7 Essential Stages In The Music Production Process

For anyone who wants to create music, having a good idea on essential stages in the music production process is beneficial to your workflow and productivity.

This is even true for most musicians who are starting out and find themselves always getting stuck in making music from start to finish. It leaves a feeling of frustration of having unfinished project files despite spending hours in the studio to come up with something amazing.

In this blog post I will guide you on the basics of what you need to get started so to make your music projects more successful.

1. Conception

Conception is the very first stage of the music production process. All creative projects start out with an idea or a burst of inspiration. This can be based on many things such as a personal experience or certain life events.

This is the stage where you want to create music that makes you feel a certain type of way or carries with it a certain kind of message. From that initial spark does the music creation process begin as you start to imagine and develop a sort of imagination or theme on how the song should sound and feel.

It can be a happy music or sad music. It can be aggressive music or chill music. It can be based on genre or a certain kind of vibe the music evokes. Either way the conception stage is where you allow all your creative juices to roam freely and come up with something that you like.

2. Compostion

The next step is to materialize your idea or bring it to reality. For most musicians, this starts out with humming a certain tune, writing down lyrics, fleshing out chords on a guitar or hitting piano notes to give a sort of melody to work with.

The initial idea doesn’t have to be big as long as you have a some kind of a loop or phrase that forms the foundation of the music you’re going to create.

You can start to think about things like song key, tempo, time-signature, chord progression, strong motif, melody, countermelodies or harmonic layers.

Having a good basic understanding of music theory goes a long way in helping you develop your idea so that it musically sounds appealing and satisfying. They include:

  • Rhythm
  • Melody
  • Harmony

Everything else you create will revolve around these 3 pillars of music theory in order to come up with music that sounds amazing.

3. Arrangement

The arrangement stage is where you get the intro, verse, chorus, bridge and outro.

The goal of arrangement is to assemble musical ideas in a way that is easily absorbed and understood, flowing from one phrase to the next with a strong sense of start then taken through a journey up to the finish.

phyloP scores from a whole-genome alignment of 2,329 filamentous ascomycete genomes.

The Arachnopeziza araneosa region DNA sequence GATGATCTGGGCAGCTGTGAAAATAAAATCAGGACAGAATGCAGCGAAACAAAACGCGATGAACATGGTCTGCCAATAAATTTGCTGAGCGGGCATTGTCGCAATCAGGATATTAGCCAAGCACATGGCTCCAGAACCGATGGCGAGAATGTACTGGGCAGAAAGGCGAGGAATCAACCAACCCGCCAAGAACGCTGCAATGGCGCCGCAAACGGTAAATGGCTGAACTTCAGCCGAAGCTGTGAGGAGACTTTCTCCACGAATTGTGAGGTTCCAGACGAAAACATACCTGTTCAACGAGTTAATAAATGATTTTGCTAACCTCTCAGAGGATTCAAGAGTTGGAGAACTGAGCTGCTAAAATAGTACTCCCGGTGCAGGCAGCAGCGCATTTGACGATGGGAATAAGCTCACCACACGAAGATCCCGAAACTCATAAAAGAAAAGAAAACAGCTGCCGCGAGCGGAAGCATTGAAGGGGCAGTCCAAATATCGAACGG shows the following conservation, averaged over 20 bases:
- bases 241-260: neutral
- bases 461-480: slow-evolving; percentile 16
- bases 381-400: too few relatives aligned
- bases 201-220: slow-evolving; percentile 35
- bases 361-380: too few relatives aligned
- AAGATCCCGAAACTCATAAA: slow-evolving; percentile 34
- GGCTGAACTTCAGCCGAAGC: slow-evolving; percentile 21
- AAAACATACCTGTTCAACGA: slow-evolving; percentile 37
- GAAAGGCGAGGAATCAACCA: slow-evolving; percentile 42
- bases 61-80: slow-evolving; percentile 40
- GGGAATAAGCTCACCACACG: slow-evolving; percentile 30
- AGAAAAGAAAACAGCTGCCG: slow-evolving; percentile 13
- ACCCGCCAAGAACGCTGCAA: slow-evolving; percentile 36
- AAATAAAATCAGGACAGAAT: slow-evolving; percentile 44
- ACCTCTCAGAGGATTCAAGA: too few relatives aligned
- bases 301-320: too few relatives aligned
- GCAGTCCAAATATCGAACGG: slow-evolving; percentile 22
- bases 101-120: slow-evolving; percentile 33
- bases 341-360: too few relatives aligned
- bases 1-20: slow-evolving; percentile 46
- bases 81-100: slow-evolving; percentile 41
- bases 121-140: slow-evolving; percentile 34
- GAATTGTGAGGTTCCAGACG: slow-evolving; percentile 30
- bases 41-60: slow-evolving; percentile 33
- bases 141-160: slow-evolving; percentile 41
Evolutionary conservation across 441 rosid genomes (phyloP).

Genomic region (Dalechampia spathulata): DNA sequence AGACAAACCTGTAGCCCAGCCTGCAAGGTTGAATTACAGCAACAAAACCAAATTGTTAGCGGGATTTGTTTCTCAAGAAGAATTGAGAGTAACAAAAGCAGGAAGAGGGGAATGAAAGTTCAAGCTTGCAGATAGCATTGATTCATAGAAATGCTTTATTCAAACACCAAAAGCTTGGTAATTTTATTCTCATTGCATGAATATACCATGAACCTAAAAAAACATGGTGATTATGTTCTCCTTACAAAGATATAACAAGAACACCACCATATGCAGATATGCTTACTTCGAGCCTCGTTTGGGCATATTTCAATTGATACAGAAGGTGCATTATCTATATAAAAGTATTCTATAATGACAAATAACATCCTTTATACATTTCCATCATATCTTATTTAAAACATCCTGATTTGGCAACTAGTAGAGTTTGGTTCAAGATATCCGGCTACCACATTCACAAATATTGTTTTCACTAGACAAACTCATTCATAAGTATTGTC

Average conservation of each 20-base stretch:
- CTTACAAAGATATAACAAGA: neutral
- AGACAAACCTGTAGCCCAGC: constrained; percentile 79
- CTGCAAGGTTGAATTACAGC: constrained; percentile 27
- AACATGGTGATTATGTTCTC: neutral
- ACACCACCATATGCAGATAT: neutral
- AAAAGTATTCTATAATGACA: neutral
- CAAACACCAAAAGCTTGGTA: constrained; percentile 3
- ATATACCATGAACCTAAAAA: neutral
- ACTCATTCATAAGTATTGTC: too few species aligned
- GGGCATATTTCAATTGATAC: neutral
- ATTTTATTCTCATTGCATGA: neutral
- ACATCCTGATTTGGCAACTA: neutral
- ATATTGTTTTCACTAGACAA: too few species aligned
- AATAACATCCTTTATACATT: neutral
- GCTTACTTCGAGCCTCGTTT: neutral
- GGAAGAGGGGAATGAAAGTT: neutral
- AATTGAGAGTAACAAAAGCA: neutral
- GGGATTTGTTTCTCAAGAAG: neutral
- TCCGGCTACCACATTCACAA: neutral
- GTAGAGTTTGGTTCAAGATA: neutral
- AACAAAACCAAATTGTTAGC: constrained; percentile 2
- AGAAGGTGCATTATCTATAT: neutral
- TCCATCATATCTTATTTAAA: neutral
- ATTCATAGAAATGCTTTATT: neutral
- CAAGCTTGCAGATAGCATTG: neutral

If you’re starting out its best to listen to your genre of choice and keenly follow the structure of popular songs.

4. Recording

Most producers prefer to finish arranging the beat then record vocals on top. 

Recording is where you get to record the vocals that will be used in the music. This can be recording demos to give a rough idea on how the music should sound like.

This goes all the way up to the overdubs where vocals are recorded over a track until a perfection.

 5. Editing

This is the stage where you drag, drop, cut, trim, copy, paste, quantize and nudge the various parts to fit together.

You’ll need to make small adjustments such adding and removing instruments, level automation, lengthening or shortening a certain section. However, at this critical stage do you find many musicians, engineers and producers get so caught up in the small details.

Be fast and make things as simple as possible without being to overly complex.

6. Mixing

Mixing is where you get to adjust audio levels to give a desirable sound and effect. At this stage is also where you get to tweak and clean up transitions and remove any unwanted tracks which are less desirable in the overall mix.

Most importantly you get to use audio effects such as EQ, delay, reverb, compression and distortion. However, mixing your tracks won’t compensate for bad vocals or poorly recorded instruments. A good mix should have depth, width and height.

Mixing your music involves a lot of practice, listening skills and patience. Mixing is the stage in which you use levels, EQ, panning and effects to create the stereo image and final sound you want.

7. Mastering

Mastering is basically adjusting your mix for public use or distribution while still maintaining maximum sound quality. Whether used in broadcast, downloaded, or streamed on a hi-fi system, headphones, car system, or on any other  playback system; it should give the listener the most accurate interpretation.

There are various techniques and tools used to make sure the track is loud enough, has a good stereo image and sounds professional. In mastering, the audio engineer is focusing on the whole song, EP, or album as a full  from start to finish.


The bottom line here is that any compromise in the production process is one that will leave the overall product in a state that is less than ideal.

It’s best that you discover and develop your own music production process as you practice your craft in order to become good and confident in creating your own music.